The FBI's refusal to identify three Islamic experts involved in purging "offensive" material from training manuals has triggered concerns that the Bureau has delegated this responsibility to Islamist organizations.
Rep. Louie Gohmert, R-Tex., points to the FBI's history of "community outreach" with organizations like the Council on American-Islamic Relations (CAIR) and the Islamic Society of North America (ISNA) in asking whether people linked to those groups have been involved in training U.S. counter-terror agents.
CAIR and ISNA, who have been among the most vocal critics of the manuals, were named unindicted co-conspirators in the 2007-08 terror-finance prosecutions of the Holy Land Foundation for Relief and Development (HLF). Five senior HLF officials were convicted of participating in a conspiracy to funnel more than $12 million to Hamas and sentenced to long prison terms.
Since 2008, the FBI has had a policy of not dealing with CAIR because of the group's connections with Hamas documented in the HLF case. There is no such ban on dealings with ISNA.
The Washington Examiner reported this week that the FBI still refuses to name the trio of Islamic experts tasked with removing the purportedly objectionable material from the training manuals. Gohmert, vice-chairman of the House Judiciary Subcommittee on Crime, Terrorism, and Homeland Security, suspects that the Bureau is reluctant to provide the information because these experts "were people who cannot be trusted, who could not pass a security check."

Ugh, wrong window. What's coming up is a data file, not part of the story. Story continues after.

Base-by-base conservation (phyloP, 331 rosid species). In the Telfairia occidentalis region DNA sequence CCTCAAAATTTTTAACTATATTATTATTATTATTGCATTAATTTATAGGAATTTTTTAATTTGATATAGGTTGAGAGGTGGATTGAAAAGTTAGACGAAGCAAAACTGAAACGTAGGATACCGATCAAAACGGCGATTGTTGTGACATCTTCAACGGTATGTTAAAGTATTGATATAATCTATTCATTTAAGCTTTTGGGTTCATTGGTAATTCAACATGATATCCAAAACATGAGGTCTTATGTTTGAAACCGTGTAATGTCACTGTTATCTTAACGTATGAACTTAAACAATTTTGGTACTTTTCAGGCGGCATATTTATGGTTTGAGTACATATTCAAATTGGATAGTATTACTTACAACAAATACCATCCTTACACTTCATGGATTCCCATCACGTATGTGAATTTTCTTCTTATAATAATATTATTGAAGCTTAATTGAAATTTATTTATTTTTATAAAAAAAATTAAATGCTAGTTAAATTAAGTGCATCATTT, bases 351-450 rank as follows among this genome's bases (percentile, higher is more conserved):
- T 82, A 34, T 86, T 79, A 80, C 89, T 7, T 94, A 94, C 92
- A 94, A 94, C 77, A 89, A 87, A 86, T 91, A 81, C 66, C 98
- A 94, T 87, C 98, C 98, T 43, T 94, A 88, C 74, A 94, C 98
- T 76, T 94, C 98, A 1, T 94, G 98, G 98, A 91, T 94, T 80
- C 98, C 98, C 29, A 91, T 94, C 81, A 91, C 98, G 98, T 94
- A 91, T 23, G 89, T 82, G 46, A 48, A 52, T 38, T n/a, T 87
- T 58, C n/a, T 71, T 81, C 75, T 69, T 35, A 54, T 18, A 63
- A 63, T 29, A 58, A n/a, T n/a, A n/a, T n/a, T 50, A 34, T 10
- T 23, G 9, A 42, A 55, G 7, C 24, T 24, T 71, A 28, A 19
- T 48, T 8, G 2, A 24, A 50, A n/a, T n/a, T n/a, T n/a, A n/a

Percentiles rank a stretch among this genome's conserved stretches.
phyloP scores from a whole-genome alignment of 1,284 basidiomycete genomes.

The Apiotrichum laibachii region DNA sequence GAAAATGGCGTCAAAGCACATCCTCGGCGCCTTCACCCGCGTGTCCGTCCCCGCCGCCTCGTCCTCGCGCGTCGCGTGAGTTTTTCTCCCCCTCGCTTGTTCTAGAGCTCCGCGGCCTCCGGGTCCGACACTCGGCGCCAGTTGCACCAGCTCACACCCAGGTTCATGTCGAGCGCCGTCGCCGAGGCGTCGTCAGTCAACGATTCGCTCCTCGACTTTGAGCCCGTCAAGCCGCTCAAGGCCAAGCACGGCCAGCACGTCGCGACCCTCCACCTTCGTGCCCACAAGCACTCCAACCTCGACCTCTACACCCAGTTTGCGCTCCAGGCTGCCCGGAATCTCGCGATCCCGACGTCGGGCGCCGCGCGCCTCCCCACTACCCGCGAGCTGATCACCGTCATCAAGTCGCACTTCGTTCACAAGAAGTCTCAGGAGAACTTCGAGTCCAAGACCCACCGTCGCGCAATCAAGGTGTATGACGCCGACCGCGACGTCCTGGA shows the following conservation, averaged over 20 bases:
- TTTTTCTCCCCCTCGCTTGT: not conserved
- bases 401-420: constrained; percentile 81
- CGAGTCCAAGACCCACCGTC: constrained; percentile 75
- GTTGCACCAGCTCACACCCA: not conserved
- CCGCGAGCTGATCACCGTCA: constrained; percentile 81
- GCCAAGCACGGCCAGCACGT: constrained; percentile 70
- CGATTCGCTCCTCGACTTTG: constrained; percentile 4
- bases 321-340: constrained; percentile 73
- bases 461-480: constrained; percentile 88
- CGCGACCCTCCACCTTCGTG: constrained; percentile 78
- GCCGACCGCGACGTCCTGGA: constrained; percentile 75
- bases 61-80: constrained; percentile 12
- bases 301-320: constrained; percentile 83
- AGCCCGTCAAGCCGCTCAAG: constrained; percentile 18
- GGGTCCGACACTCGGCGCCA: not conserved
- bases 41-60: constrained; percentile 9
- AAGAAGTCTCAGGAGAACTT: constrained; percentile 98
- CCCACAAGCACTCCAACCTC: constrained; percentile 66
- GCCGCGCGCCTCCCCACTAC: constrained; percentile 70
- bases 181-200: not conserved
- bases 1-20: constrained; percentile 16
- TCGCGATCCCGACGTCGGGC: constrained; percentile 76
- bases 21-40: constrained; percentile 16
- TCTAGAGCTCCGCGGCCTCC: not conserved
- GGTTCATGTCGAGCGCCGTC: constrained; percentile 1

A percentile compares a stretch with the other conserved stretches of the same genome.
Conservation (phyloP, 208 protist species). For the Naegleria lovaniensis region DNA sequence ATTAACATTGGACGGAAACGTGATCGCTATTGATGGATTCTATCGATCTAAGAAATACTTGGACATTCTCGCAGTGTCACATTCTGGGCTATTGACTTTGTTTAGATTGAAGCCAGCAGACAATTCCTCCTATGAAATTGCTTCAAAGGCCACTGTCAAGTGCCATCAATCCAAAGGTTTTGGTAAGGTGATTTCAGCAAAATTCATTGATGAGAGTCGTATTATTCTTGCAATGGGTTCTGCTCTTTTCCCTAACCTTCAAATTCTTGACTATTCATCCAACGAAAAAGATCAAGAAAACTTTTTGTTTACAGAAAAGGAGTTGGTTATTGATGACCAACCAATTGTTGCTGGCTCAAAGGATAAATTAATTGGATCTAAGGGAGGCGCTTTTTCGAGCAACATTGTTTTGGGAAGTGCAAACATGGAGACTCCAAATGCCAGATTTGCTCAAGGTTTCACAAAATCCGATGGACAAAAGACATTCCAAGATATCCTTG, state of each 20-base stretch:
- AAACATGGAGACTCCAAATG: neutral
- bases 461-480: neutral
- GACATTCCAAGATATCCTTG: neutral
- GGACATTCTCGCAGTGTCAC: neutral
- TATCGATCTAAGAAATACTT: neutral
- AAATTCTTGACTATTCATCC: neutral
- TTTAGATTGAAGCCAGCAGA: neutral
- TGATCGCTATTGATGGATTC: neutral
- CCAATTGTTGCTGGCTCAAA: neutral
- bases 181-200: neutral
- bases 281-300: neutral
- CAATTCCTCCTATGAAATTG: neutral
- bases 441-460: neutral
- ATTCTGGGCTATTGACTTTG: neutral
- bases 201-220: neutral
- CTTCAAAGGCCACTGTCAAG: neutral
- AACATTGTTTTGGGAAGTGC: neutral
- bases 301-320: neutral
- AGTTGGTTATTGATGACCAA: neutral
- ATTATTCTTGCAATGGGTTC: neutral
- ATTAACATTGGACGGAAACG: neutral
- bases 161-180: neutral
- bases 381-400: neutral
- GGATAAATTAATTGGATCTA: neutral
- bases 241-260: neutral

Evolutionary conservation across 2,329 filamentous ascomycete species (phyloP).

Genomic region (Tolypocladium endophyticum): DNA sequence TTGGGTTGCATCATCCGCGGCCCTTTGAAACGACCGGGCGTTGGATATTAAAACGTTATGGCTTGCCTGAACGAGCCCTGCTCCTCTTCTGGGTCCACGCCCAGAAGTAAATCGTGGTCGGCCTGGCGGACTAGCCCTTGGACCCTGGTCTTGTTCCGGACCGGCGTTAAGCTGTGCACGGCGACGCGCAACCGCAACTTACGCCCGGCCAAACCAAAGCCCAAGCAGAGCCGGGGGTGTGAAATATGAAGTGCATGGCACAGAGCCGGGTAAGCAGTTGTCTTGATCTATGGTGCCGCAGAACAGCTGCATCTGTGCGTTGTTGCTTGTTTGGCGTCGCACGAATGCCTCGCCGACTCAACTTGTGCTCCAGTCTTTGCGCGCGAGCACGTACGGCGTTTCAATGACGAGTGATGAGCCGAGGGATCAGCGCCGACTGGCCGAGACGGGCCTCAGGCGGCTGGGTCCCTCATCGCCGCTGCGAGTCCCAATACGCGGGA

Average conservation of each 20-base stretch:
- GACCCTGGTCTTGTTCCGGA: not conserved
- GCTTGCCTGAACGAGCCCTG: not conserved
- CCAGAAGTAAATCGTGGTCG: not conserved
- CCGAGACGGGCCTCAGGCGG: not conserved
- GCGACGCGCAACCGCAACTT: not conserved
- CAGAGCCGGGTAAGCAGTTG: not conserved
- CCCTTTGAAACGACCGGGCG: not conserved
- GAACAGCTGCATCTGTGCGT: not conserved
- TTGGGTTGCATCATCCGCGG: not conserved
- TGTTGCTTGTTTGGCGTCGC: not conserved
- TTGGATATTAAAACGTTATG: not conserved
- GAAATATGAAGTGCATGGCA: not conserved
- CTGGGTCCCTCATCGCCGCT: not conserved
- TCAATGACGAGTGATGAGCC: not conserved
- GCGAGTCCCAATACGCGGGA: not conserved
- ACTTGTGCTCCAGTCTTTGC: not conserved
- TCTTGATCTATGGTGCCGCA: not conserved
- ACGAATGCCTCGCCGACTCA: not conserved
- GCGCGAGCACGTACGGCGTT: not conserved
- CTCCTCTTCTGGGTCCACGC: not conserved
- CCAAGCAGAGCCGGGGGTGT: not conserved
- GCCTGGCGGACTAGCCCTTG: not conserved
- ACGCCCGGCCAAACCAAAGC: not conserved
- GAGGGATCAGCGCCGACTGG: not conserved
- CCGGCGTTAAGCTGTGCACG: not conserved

ISNA spokeswoman Sarah Thompson said that since September, the organization's president, Imam Mohammed Magid, and other ISNA representatives have participated in meetings about the revisions with Department of Justice or FBI officials on the training issue. One was a Feb. 8 meeting involving FBI Director Robert Mueller and groups that included representatives of ISNA and the Muslim Public Affairs Council (MPAC).
MPAC's website links to a Feb. 8 article which said that the FBI had purged hundreds of terrorism documents as part of its efforts to root out "Islamophobia." As the Investigative Project on Terrorism reported at the time, the destroyed material included articles and PowerPoint presentations describing the Muslim Brotherhood's efforts to achieve world domination and presentations defining jihad as "holy war."
For her part, Thompson denied that any of the ISNA representatives had a role in reviewing any of the materials or the standards for judging them.
The subject is likely to be raised when FBI officials testify before the full House Judiciary Committee at a May 9 oversight hearing.